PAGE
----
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When I was fourteen I wanted to be like Don Merton. He’d gone to offshore islands and saved a black robin from the brink of extinction. He was my eco-hero and I wanted to grow up just like him.

Well these days I’m more likely to write about eco-heroes than be one, but I can see the same love of nature growing in my son; (most likely because that’s what he’s been exposed to!)

Darwin aged 7; source www.darwinday.org

Charles Darwin

Today is World Darwin Day – a global celebration of science and reason on the birthday of Charles Darwin. Charles Darwin was one of the first eco-heroes. He travelled the world documenting life and coming up with all sorts of wonderful ideas like ‘evolution’ and the ‘origin of the species’. He visited New Zealand in December 1835 – apparently he didn’t think much of it!

Both Don Merton and Charles Darwin did great things. But they were also both kids once. Even famous people wanted to grow up to be someone someday. And if your son or daughter would like to grow up to be a famous naturalist, here are my ten top tips on how to help them get there!

1. Go on an adventure travelling on a Beagle. 

Not the dog! Charles Darwin visited New Zealand in 1835 travelling on a ship called “The Beagle”. Your Beagle could be your child’s bike or scooter, or the family car if you are going on a big adventure with the whole family. The point is – go somewhere and see something new!

2. Observe the natural world around you

Go into the bush or the beach with a camera and notebook and record things you see: animal life, plants, stones and dirt, traces left behind by people. If your child is old enough, let them have the camera to record the things that most interest them.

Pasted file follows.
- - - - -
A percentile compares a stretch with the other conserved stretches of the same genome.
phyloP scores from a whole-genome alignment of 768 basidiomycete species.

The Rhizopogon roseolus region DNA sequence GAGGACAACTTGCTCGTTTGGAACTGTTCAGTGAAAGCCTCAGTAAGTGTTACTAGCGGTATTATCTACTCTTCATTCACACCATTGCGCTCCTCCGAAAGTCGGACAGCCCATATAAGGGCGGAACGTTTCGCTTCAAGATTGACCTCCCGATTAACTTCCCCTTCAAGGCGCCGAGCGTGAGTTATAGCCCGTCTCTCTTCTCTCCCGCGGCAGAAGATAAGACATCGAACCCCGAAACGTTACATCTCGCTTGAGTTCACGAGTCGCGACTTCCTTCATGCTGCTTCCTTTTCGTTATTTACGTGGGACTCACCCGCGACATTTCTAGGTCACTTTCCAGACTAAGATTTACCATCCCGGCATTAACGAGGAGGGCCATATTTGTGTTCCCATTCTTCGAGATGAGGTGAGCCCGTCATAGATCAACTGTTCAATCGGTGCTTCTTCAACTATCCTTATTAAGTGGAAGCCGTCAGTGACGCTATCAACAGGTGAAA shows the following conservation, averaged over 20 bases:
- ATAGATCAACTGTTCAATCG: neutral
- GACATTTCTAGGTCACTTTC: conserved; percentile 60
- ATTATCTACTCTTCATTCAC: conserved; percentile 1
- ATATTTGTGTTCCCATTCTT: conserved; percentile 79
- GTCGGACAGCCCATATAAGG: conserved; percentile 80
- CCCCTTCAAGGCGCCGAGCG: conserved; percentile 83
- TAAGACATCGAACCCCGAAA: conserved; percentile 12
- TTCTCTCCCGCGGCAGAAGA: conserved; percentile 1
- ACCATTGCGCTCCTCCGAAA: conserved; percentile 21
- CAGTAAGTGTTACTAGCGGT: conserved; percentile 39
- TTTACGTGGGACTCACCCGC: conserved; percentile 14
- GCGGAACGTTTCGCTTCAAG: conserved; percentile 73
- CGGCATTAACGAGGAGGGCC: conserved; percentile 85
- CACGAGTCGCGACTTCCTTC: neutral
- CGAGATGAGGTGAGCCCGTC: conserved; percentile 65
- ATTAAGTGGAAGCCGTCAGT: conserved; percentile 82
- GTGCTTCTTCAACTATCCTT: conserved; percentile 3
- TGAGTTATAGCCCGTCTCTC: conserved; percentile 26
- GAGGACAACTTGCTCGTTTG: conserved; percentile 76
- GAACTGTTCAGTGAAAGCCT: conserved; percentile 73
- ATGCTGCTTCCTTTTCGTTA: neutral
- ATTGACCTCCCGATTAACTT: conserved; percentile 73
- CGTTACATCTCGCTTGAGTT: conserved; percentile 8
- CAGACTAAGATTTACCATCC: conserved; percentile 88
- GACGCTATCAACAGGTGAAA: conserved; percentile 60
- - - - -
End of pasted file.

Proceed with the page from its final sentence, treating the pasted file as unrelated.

Robin spotting; photo S Mankelow.

Making friends with a South Island robin

3. Teach them to respect the natural world

Encourage them to stop, sit quietly and let birds come to you. Teach them to recognise the things birds and other animals do if they don’t like how close you are getting. It can be dangerous for both of you so make sure your visit doesn’t cause them distress. A good rule of thumb for marine animals is ten metres.

4. Study living things; noticing the little details.

Does this leaf have a jagged edge or a smooth one? Does that bird have a sharp beak? Encourage your children to draw them and name the parts.

5. Start a nature journal

Put all the photos you’ve taken, their drawings, stories and notes all in one book. It becomes a great record of your experiences together and something to refer to later.

William writing in his journal; photo S Mankelow.

William records his experience with the robin in his journal

6. Encourage them to ask lots of questions

Why does that tree grow like that? Why is this leaf furry? Why does that bird’s beak bend? Tell them it’s OK to drive their parents and teachers mad with questions! But then, help them find the answers …

7. Read lots of books about nature

Use what you learn when you go outside to understand what’s around you. Take books with you into the wild so you can identify things you see. Andrew Crowe’s life-size guide books are great for this.